The story goes that the matron of The Shadows on the Teche, the antebellum landmark in New Iberia, was faced with a stark offer. Take the oath of allegiance to the United States and get food from the federal steamboats playing Bayou Teche. She thought this pledge a betrayal of her husband and sons away in the Confederate army and she died before the end of the war.
A romantic story, and her portrait can still be seen at the Shadows, now owned by the National Trust for Historic Preservation.
But the Teche endures in peace and war.
The recent designation of the Teche as one of the National Park Services’ water trails is a recognition of the extraordinary history lived on and in bayou communities. It is not only a scenic waterway but one of great economic significance in the history of the state. It was a waterway of commerce for generations.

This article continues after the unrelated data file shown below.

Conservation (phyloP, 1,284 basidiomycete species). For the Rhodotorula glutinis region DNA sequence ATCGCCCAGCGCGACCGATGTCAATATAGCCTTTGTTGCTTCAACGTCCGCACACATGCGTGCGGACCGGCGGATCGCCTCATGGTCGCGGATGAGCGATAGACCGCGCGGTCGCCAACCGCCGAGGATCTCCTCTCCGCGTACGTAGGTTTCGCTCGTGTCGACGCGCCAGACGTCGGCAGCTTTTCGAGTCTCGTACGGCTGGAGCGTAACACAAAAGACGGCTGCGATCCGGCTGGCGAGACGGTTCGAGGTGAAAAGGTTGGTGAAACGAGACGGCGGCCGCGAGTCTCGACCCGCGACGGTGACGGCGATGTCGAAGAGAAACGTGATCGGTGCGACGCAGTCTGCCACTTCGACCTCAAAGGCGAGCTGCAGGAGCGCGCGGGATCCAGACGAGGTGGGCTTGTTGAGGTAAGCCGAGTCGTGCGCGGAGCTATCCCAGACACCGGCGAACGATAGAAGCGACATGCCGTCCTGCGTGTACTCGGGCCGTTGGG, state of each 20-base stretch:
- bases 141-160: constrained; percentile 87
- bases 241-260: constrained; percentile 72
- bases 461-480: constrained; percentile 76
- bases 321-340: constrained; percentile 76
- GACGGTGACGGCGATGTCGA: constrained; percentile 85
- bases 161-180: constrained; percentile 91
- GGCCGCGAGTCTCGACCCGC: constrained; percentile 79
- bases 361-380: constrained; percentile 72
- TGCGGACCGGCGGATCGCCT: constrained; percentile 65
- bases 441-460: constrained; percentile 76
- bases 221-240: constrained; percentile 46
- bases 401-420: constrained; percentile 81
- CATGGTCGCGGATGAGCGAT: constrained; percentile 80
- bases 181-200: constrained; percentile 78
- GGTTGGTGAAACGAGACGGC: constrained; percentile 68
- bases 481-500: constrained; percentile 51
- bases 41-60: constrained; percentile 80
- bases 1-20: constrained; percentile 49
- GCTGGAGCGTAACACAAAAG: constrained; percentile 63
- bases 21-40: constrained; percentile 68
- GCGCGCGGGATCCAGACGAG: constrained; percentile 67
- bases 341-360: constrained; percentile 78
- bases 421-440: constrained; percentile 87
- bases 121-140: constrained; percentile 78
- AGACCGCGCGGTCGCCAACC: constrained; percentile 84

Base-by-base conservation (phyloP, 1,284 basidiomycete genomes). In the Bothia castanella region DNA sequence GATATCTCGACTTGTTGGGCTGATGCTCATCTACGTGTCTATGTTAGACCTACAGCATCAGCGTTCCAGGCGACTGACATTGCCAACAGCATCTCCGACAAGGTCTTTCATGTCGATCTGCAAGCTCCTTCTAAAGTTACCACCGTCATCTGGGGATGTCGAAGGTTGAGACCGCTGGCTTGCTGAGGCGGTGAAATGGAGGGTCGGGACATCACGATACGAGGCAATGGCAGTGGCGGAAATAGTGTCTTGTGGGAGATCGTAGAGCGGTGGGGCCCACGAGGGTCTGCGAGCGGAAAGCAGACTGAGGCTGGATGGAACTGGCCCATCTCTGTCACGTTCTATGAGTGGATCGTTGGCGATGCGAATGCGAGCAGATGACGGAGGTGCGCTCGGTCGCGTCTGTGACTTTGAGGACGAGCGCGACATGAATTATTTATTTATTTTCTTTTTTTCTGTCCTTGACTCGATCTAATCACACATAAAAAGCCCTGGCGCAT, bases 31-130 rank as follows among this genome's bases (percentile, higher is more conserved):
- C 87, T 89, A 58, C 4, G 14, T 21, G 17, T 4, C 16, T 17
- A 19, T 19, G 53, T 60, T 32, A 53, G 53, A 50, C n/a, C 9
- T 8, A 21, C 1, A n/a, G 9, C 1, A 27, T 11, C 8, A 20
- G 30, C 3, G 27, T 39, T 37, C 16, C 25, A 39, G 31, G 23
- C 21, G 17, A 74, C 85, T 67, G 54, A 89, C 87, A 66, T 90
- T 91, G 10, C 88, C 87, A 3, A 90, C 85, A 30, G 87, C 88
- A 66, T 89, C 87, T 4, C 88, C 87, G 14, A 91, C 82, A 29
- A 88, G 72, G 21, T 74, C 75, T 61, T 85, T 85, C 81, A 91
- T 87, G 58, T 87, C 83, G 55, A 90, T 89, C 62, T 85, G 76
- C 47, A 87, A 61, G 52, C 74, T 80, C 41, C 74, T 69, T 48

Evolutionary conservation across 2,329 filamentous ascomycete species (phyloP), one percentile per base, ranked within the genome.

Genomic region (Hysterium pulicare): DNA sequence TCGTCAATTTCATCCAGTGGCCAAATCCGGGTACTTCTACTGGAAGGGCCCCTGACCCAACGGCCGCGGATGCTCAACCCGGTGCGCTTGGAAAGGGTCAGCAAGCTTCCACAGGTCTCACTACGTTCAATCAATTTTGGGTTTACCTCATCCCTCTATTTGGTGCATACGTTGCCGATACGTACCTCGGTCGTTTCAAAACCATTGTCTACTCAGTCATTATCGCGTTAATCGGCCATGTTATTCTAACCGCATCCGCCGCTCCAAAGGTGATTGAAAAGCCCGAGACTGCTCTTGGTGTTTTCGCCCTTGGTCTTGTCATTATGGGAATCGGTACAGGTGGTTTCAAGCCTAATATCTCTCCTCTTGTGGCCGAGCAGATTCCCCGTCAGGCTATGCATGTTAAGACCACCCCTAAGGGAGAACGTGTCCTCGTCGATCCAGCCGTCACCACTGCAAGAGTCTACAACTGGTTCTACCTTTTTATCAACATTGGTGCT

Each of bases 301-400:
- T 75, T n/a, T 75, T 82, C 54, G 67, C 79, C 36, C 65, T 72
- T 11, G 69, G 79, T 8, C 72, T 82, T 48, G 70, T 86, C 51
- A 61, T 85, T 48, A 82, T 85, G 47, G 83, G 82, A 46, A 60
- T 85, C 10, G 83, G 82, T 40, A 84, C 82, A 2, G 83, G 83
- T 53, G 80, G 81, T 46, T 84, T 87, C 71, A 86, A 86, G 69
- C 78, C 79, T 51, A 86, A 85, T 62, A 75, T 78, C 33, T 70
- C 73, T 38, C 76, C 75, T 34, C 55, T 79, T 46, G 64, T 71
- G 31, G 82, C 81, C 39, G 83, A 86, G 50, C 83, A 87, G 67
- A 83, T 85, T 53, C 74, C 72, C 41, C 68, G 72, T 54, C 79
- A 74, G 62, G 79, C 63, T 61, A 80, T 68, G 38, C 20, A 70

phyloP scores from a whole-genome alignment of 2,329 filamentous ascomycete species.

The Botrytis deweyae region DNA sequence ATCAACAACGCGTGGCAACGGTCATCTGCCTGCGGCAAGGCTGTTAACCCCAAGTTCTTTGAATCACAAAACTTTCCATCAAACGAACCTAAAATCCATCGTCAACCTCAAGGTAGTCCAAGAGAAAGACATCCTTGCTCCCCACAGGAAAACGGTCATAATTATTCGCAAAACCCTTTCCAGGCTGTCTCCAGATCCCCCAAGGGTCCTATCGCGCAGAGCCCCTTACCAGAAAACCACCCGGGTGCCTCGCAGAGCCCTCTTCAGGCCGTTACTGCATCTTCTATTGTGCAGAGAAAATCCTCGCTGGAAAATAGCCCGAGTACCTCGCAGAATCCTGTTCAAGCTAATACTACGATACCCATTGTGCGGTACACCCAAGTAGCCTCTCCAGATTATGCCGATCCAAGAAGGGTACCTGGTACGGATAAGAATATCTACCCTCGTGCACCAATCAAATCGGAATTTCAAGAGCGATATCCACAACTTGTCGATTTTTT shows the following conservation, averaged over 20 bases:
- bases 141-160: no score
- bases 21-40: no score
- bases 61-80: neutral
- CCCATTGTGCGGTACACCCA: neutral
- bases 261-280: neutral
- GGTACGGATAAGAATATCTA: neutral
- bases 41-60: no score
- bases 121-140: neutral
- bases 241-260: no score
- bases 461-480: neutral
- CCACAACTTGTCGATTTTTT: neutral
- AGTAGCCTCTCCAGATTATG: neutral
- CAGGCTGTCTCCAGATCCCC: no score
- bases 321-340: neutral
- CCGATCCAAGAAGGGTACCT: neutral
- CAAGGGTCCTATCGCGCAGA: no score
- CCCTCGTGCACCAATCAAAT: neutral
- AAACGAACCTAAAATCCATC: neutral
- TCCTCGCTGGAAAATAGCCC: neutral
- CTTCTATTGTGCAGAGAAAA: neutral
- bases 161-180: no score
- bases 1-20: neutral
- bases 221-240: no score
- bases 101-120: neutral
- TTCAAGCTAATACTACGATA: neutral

Now, with this designation, more people will be aware of the canoeing and other attractions of the bayou.
The water trail stretches 135 miles from Port Barre to Berwick, going through four parishes.
The national designation was sought by the TECHE Project, a nonprofit group launched in 2009 that has spearheaded several projects to clean up the bayou and make it easier to access and enjoy the waterway.
TECHE Project Executive Director Conni Castille said the national park system’s designation could bring national attention, literally putting Bayou Teche on the map for tourists seeking a water adventure in south Louisiana.
“We hope it’s an economic generator for all the communities,” she said.
We agree. The Teche is in excellent company, one of fewer than 20 waterways in the park service’s system. Let its traffic flourish in the years ahead.